2.2. P(AAc)-g-RGD synthesis.

Separately, linear chains of polyacrylic acid (pAAc, 450 kDa) were grafted with bsp-RGD(15) using maleimide-thiol coupling chemistry as described previously [34], [35]. Carboxylic groups on p(AAc) were functionalized with maleimide using carbodiimide chemistry. p(AAc) solution in MES buffer (pH 6.5) was reacted with an EMCH/Sulfo-NHS/EDC mixture. After two hours, the reaction mixture was purified using centrifugal filtration tubes (50 kDa MWCO). Then, bsp-RGD(15) was grafted on p(AAc)-g-maleimide in sodium phosphate buffer (pH 6.6) by coupling the terminal cysteine of bsp-RGD(15) with maleimide on p(AAc). The final product p(AAc)-g-RGD was purified in the centrifugal filtration tubes and then lyophilized.

2.3. sIPNs polymerization.

A solution of NIPAAm (5% w/v), AAc, QPQGLAK diacrylate, and p(AAc)-g-RGD in PBS was bubbled with nitrogen for 15 minutes to remove dissolved oxygen. sIPN synthesis by radical crosslinking was initiated by the addition of ammonium persulfate (0.8% w/v) and TEMED (8% w/v) and allowed to react for 24 hours under an inert environment. sIPNs stiffness and peptide density was controlled by varying the concentration of peptide crosslinker and p(AAc)-g-RGD, respectively. Unreacted monomers, initiators, and other unbound impurities were removed by washing the hydrogel three times with PBS, and subsequently the hydrogel disks were sterilized by rinsing them three times with ethanol (70%) at 37°C. Prior to seeding cells on the sIPN disks, the hydrogels were washed an additional three times with sterilized PBS at 37°C to remove the ethanol.

3. Rheological characterization of sIPNs

Viscoelastic properties of the sIPNs were determined by an oscillatory rheometer (MCR300, Anton Paar, Ashland, VA) with 25-mm parallel plates, gap height of 0.5 mm and 5% strain at 37°C and over a range of frequency ranging from 0.001 to 10 Hz. Drying of the sample was prevented by performing the measurements within a humidity-controlled chamber.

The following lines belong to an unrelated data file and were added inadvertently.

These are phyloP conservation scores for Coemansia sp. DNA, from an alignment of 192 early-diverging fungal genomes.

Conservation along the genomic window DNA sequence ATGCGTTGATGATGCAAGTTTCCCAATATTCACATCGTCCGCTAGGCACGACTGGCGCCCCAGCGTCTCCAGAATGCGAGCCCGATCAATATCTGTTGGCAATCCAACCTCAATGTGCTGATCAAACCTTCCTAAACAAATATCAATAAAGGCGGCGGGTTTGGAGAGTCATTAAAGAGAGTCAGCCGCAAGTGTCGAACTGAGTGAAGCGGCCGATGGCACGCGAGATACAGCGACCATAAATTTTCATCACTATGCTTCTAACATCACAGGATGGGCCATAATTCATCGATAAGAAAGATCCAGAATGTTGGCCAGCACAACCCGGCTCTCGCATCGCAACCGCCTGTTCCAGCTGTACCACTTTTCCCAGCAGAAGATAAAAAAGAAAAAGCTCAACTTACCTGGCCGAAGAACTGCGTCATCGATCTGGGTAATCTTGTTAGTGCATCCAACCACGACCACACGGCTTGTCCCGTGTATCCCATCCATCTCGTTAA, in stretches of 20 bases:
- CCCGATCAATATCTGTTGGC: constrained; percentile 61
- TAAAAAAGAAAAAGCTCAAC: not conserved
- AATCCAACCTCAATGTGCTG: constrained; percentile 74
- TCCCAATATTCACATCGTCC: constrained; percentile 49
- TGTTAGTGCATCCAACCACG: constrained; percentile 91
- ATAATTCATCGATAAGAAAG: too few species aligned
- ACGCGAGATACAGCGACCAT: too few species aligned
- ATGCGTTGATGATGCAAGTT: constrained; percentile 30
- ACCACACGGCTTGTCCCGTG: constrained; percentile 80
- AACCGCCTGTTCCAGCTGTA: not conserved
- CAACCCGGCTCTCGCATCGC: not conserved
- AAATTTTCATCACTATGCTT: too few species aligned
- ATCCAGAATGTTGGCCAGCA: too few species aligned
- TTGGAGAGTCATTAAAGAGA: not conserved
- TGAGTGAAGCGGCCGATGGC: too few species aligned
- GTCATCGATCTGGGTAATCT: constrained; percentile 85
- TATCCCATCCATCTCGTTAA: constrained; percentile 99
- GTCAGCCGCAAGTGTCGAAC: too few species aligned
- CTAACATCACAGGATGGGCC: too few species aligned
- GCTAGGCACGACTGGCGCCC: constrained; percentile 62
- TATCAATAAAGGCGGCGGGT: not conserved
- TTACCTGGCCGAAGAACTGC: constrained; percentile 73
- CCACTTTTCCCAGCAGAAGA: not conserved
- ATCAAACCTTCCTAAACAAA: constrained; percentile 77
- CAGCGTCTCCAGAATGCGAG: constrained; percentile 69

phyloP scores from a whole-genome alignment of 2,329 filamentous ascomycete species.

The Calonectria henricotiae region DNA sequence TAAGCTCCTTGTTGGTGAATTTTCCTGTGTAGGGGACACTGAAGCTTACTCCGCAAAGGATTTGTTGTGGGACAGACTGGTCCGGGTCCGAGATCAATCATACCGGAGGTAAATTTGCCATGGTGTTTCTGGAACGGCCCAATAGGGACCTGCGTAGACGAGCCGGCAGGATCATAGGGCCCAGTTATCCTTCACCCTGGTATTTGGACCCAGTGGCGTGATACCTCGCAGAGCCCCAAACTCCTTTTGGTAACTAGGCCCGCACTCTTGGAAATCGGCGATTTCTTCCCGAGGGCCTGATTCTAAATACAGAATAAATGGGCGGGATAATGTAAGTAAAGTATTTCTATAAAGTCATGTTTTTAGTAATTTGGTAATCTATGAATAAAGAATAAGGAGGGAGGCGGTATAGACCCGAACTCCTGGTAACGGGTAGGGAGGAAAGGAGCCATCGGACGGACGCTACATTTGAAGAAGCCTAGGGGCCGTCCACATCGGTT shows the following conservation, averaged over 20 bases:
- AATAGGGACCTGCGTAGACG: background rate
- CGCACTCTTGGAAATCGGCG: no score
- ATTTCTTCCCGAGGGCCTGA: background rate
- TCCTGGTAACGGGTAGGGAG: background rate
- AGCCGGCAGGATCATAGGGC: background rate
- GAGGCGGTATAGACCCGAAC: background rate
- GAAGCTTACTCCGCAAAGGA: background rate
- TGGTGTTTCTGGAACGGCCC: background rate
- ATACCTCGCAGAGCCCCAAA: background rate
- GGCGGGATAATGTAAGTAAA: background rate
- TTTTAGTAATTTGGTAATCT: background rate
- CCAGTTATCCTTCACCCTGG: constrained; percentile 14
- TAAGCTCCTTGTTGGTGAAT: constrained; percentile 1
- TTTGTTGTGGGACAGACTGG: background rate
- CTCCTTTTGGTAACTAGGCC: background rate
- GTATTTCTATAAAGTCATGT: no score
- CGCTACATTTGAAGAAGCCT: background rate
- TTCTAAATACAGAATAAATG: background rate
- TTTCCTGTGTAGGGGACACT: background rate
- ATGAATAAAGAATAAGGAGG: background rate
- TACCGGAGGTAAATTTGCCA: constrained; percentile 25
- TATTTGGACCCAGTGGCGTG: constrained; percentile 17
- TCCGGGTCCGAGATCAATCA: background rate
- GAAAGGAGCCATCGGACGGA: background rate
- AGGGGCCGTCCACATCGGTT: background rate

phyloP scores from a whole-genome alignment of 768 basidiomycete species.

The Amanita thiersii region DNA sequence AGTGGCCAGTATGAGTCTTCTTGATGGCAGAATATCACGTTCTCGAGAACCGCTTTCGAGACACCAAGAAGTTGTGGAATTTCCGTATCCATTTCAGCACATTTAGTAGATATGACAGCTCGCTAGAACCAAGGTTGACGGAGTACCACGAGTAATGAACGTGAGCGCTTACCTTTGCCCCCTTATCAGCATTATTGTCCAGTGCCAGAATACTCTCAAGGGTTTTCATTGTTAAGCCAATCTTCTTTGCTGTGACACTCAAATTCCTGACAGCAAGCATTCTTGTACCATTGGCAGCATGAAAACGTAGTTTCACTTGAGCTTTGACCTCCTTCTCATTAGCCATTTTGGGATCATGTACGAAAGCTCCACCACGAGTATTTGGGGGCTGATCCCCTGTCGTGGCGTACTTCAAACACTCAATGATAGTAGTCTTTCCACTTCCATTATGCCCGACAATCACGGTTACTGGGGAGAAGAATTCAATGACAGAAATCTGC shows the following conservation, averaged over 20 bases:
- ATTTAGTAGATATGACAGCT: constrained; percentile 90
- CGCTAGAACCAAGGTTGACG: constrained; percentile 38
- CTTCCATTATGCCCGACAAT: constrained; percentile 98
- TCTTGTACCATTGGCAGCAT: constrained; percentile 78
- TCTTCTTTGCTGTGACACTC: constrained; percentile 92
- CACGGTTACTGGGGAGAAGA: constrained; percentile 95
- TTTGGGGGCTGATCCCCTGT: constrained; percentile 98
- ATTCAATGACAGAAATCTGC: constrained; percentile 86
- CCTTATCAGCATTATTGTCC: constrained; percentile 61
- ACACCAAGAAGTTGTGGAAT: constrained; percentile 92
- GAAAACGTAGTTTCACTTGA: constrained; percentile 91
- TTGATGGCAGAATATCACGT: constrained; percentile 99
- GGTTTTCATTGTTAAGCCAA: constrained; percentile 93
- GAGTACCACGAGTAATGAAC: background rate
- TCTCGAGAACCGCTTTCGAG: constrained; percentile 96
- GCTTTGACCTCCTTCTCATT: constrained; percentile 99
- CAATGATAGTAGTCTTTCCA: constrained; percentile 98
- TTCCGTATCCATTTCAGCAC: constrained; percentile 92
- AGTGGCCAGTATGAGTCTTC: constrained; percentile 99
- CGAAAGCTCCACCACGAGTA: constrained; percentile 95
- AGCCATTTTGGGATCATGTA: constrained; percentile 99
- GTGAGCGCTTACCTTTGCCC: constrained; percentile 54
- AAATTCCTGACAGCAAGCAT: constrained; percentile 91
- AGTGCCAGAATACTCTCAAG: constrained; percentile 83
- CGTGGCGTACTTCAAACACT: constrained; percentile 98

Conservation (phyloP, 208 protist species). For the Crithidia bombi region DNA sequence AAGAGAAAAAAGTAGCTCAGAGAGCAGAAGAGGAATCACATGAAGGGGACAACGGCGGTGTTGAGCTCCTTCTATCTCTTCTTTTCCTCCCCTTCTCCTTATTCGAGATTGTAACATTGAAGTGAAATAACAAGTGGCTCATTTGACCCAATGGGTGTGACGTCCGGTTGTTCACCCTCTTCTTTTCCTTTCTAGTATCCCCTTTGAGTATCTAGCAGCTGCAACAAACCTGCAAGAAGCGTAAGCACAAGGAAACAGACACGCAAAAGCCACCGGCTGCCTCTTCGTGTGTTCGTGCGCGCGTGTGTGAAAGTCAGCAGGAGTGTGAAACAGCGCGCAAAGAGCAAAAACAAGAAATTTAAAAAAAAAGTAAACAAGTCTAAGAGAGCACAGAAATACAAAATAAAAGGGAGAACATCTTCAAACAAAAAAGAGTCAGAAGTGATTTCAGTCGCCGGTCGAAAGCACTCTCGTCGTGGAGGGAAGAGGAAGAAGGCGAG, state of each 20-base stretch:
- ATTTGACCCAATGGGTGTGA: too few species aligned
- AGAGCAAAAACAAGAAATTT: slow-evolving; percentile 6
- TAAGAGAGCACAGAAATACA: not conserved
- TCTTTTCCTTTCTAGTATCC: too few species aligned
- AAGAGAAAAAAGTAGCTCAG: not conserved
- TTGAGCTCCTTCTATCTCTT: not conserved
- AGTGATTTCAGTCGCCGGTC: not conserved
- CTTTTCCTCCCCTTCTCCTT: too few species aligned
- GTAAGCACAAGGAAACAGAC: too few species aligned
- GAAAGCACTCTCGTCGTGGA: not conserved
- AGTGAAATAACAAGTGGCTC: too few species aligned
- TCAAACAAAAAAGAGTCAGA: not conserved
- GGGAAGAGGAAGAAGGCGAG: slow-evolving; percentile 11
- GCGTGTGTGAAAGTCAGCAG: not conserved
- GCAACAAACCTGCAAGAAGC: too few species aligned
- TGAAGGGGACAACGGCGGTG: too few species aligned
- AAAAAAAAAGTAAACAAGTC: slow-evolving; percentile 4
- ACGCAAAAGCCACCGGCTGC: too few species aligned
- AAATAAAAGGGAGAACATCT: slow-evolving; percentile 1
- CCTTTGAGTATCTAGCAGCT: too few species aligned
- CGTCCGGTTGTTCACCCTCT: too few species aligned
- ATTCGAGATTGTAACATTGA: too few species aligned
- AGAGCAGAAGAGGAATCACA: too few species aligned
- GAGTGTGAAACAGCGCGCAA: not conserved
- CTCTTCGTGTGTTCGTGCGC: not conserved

4. Cell culture, viability and cell adhesion on sIPNs

Human mesenchymal stem cells (hMSCs; Lonza, Walkersville, MD) were cultured at 37°C and 5% CO2 in MSC growth media (MSCGM; Lonza Walkersville, MD). Subsequently, hMSCs (passage 5–6) were seeded on the top of the sIPN disks at 10,000 cells/cm2.

4.1 Viability assay.

sIPN constructs seeded with hMSCs were incubated in growth media for 24 hours, and then cell viability was assessed by live/dead staining with propidium iodide (1∶2000 in PBS) and calcein (1∶1000 in PBS) for 5 min at room temperature. Images were acquired using a two-photon/confocal microscope (Prairie Technologies, Middleton, WI).

4.2 Cell adhesion assays.

Cell adhesion was determined by f-actin staining. hMSCs were cultured on sIPNs for 3 days as described above, washed three times with PBS, and fixed with 4% paraformaldehyde in PBS at room temperature for 30 min. Samples were blocked with bovine serum albumin (BSA; 3 wt% in PBS) at room temperature for 30 min and then stained with Rhodamine-labeled phalloidin (1∶200) in the dark for 2 h at room temperature. Prior to imaging, cell nuclei were stained with DAPI (1∶1000) for 5 min at room temperature. Confocal images were acquired using a two-photon/confocal microscope. Confocal images were analyzed using Image J (NIH) to calculate average cell spread area for each hydrogel condition.

4.3 Cell proliferation assays.

Cell proliferation was quantified using the colorimetric Alamar blue assay. hMSCs were cultured on sIPNs as described above for 1, 7, 14 or 21 days, and then incubated with growth medium containing 10% Alamar blue for 12 hours. 200 µL of the medium was used to read absorbance at 570 nm, which was compared against the absorbance of hMSCs cultured under identical media conditions, but on tissue-culture polystyrene (TCPS). Cell attachment to the sIPNs was assessed by the cell number at day 1 divided by the number of cells originally seeded to each substrate.

4.4 Response Surface methodology.

Image J was used to calculate average cell spread area for each uniform gel condition, and the number of attached cells was calculated using the Alamar blue assay. Data collected from the cell spreading area and number of adherent cells were transformed into response surfaces based on a quadratic fit for the nine data points with respect to two factors, matrix stiffness and peptide concentration, using JMP statistical software (SAS, North Carolina, USA).

5. Cell differentiation

Prior to induction of osteogenic differentiation, hMSCs were seeded on sIPNs at 10,000 cells/cm2 and cultured in MSC growth medium for 7 days. Then, the hMSCs were cultured for up to 21 additional days in osteogenic medium consisting of DMEM with β-glycerophosphate (10 mM), ascorbic-2-phosphate (50 µM), dexamethasone (100 nM), and FBS (10%).

5.1. Quantitative analysis of STRO-1 expression.